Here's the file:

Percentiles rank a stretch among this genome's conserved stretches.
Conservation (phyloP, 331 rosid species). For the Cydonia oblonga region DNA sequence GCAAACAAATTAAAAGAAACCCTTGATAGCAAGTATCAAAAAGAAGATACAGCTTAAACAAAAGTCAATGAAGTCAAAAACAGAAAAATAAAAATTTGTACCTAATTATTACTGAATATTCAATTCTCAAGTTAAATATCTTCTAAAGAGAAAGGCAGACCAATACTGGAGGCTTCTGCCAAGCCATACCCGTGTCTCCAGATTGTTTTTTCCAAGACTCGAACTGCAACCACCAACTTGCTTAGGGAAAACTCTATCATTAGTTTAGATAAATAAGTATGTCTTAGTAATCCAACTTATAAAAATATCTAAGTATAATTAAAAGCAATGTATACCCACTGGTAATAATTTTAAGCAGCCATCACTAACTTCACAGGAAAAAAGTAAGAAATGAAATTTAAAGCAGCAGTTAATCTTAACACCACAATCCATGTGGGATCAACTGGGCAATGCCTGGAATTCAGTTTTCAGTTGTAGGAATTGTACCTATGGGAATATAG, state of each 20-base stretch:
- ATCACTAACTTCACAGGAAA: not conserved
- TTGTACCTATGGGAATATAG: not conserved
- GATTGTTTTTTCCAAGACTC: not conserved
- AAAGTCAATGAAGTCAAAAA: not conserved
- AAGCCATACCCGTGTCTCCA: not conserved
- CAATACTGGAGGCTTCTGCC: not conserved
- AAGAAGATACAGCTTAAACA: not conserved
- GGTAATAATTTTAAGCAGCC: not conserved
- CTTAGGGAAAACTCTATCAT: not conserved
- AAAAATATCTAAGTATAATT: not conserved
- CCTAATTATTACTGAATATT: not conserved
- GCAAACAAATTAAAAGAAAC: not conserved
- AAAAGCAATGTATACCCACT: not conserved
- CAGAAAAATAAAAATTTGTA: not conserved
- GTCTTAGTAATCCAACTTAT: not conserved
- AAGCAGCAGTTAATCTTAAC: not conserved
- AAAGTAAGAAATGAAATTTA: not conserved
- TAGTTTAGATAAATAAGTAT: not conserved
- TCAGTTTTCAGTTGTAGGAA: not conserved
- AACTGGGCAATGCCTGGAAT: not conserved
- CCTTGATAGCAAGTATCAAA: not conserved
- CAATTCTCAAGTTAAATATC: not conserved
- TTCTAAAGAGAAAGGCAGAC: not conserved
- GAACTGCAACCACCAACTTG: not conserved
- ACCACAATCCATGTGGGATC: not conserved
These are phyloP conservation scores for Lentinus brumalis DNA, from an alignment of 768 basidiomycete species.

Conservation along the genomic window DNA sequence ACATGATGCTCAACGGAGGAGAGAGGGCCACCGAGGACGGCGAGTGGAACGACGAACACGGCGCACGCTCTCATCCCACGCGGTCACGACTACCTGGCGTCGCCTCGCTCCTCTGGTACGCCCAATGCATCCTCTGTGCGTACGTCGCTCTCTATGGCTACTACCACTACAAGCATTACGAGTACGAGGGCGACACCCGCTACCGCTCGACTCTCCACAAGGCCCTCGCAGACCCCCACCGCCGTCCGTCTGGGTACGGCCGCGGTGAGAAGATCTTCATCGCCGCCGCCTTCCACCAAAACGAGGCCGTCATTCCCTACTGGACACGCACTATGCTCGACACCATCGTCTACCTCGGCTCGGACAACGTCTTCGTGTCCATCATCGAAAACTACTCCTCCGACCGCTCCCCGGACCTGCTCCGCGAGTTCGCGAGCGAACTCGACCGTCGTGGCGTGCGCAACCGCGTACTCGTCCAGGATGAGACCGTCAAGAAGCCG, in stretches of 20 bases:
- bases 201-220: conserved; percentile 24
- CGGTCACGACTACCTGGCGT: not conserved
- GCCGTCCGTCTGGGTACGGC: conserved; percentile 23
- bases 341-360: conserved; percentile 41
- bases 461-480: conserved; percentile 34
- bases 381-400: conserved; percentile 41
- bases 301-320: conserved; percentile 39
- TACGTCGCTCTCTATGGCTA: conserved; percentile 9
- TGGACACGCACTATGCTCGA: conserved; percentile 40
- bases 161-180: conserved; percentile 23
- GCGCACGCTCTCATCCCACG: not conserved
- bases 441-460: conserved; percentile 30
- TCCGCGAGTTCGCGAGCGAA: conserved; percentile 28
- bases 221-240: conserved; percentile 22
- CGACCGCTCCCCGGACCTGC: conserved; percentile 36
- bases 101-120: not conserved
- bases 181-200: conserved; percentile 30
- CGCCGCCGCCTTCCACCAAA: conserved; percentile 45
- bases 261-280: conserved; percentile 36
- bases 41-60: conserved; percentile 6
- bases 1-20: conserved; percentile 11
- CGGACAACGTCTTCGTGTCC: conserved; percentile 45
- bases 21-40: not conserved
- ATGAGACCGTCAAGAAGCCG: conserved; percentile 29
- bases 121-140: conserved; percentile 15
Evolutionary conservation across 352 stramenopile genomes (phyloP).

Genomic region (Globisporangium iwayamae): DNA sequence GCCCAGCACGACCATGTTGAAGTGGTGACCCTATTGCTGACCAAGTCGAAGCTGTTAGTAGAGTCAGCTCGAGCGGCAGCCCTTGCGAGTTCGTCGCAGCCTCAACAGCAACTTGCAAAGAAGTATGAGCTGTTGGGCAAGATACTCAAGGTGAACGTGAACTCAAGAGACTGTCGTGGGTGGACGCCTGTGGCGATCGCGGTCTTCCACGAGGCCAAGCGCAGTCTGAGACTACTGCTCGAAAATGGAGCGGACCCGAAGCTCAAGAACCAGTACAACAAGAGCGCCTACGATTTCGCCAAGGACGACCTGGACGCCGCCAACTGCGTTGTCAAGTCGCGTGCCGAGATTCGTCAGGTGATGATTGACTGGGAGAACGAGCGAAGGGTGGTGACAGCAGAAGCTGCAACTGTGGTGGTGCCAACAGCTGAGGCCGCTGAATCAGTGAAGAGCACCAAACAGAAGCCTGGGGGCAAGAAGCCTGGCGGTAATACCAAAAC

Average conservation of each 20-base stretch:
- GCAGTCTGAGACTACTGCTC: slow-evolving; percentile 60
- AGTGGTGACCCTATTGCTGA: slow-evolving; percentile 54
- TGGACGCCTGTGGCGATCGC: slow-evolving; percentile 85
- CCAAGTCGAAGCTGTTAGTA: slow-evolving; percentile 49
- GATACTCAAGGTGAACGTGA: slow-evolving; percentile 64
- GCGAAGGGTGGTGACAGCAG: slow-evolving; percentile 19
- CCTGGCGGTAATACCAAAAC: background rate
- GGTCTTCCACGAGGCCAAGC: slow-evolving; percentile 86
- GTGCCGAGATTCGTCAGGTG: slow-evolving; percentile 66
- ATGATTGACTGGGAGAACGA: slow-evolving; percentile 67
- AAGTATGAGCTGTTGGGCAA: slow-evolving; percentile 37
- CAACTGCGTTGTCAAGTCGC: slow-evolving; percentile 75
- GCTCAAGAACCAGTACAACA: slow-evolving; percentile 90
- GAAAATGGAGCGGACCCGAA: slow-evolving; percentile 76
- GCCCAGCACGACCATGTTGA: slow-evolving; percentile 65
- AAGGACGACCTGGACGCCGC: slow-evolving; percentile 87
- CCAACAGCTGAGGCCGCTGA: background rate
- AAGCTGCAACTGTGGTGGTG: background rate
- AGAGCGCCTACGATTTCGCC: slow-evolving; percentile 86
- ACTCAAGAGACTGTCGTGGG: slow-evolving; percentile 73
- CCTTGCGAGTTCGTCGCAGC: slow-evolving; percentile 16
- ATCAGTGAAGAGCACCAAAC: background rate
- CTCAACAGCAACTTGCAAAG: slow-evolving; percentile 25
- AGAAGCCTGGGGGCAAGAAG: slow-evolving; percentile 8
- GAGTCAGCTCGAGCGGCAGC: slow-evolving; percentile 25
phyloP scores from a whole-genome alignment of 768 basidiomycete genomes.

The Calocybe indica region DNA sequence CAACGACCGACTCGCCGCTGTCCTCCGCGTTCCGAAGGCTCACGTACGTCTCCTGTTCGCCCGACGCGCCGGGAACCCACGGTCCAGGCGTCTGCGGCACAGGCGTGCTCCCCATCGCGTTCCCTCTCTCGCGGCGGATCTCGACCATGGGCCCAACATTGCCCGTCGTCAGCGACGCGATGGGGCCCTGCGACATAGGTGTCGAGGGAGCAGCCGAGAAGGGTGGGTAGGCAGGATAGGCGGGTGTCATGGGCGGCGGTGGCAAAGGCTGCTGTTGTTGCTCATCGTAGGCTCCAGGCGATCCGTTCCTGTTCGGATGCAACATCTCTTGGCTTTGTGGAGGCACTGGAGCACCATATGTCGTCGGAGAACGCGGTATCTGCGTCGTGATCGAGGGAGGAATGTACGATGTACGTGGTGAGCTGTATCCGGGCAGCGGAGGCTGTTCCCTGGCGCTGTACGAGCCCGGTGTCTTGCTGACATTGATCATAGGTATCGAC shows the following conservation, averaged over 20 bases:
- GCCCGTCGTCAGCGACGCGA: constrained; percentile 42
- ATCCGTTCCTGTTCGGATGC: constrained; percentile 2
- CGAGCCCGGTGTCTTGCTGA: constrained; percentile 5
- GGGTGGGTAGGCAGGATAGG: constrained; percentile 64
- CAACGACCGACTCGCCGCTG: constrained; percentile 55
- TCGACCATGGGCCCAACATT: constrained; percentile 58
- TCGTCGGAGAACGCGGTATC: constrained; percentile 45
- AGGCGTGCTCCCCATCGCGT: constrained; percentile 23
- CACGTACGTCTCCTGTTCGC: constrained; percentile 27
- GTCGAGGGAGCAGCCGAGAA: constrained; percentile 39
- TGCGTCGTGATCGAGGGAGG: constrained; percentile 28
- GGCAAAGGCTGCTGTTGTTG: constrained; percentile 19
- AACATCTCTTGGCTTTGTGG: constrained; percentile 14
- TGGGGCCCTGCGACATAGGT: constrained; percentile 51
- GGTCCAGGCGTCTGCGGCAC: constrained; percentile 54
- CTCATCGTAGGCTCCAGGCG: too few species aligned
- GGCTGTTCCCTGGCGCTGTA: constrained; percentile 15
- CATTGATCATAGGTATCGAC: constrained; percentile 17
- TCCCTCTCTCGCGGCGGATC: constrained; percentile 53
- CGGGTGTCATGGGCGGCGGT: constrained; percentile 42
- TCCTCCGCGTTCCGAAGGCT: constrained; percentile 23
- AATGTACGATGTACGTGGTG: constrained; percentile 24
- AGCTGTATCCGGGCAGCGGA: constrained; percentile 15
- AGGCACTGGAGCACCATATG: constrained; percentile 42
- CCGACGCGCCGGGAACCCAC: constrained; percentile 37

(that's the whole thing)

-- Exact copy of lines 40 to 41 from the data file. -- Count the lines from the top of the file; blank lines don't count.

- GCGCACGCTCTCATCCCACG: not conserved
- bases 441-460: conserved; percentile 30